Jim Williams has been watching birds and writing about their antics since before "Gilligan's Island" went into reruns. Join him for his unique insights, his everyday adventures and an open conversation about the birds in your back yard and beyond.
Kids: The Binocular Trap
by Paul J. Baicich
Why is it that when you share binoculars with an adult, perhaps a beginning bird watcher, you make sure that you share a solid, quality, even impressive, pair of binoculars, but when you go afield with a child, say, between 8 and 12 years of age, almost any pair of binoculars will do?
Worse yet, why is it that inexpensive and light "compact binoculars" are almost always ascribed to kid use?
It's a big mistake.
Too often, the very people whom many bird educators value the most, youngsters, are left with the worst in introductory binoculars. Nothing will discourage continued bird-watching activity and learning in the field more than an initial experience with binoculars that are, essentially, junk. It's just no fun.
There are important optics features that need attention when dealing with youngsters. These may include the ability for the young folks to get their hands around the binoculars, access the focusing knob, and adjust the interpupillary distance (to match the closeness of the eyes among the youngest kids in the group).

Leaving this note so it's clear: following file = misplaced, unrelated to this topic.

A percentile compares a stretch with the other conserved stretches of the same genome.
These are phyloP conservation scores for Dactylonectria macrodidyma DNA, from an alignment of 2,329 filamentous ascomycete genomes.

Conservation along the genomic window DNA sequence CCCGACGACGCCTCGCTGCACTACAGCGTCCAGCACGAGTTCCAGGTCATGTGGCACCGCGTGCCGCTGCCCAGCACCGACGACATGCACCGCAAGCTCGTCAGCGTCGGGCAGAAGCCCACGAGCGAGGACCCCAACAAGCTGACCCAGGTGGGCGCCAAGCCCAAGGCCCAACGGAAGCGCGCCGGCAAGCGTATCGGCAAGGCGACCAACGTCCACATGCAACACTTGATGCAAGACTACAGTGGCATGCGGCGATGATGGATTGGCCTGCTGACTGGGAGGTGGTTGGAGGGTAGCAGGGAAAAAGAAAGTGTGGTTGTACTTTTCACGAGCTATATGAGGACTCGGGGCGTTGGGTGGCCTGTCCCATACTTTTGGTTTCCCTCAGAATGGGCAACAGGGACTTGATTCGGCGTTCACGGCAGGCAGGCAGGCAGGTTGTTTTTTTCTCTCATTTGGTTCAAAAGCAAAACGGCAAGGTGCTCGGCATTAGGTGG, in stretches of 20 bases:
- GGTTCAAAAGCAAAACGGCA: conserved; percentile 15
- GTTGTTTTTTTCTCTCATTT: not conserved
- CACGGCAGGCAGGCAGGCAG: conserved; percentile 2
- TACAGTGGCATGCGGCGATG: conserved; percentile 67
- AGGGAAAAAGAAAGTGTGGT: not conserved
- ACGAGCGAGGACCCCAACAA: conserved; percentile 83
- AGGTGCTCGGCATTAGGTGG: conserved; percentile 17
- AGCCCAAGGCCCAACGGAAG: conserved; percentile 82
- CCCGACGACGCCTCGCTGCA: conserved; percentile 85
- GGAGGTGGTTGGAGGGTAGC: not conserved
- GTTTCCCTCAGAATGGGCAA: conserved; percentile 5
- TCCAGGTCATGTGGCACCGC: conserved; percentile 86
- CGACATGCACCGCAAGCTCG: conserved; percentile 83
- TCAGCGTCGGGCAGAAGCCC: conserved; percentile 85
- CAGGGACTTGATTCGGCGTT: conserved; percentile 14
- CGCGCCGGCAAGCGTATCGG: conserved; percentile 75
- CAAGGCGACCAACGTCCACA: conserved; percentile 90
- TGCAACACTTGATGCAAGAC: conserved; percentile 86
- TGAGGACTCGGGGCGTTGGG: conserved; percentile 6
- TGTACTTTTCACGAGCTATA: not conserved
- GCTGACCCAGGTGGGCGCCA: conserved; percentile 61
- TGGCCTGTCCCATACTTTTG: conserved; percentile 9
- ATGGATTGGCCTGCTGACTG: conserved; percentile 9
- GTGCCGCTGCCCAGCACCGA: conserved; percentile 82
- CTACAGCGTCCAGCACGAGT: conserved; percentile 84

Finding the bird in the tree or bush is difficult enough for beginning birders — of any age — without having to deal with a narrow field of view or a high magnification that may have the image almost bouncing around.
Try a lower power — between 6X and8X — and definitely stick to a wide field of view.
Training and help — from a parent or other adult — is essential. Learning to bring the binoculars to your face, while constantly watching the bird, needs practice. (Focusing on a far-off sign — and reading simple text — is a fine way to learn locating the object and focusing properly.) While practice makes perfect, that practice can be squandered if the binoculars are unserviceable.
Today there are many options for binoculars appropriate for youngsters. Relatively good quality binoculars can be secured for around $100 or even less. Some of these are porro-prism binoculars that can be outstanding. There are many options. (Editor’s note: Talk to a binocular expert at one of the National Camera stores in the Twin Cities.)
A final point to be aware of is warranty. Some manufacturers will offer a unconditional warranty, a relief when binoculars get dropped, slammed against a tree, or run over with a lawn mower.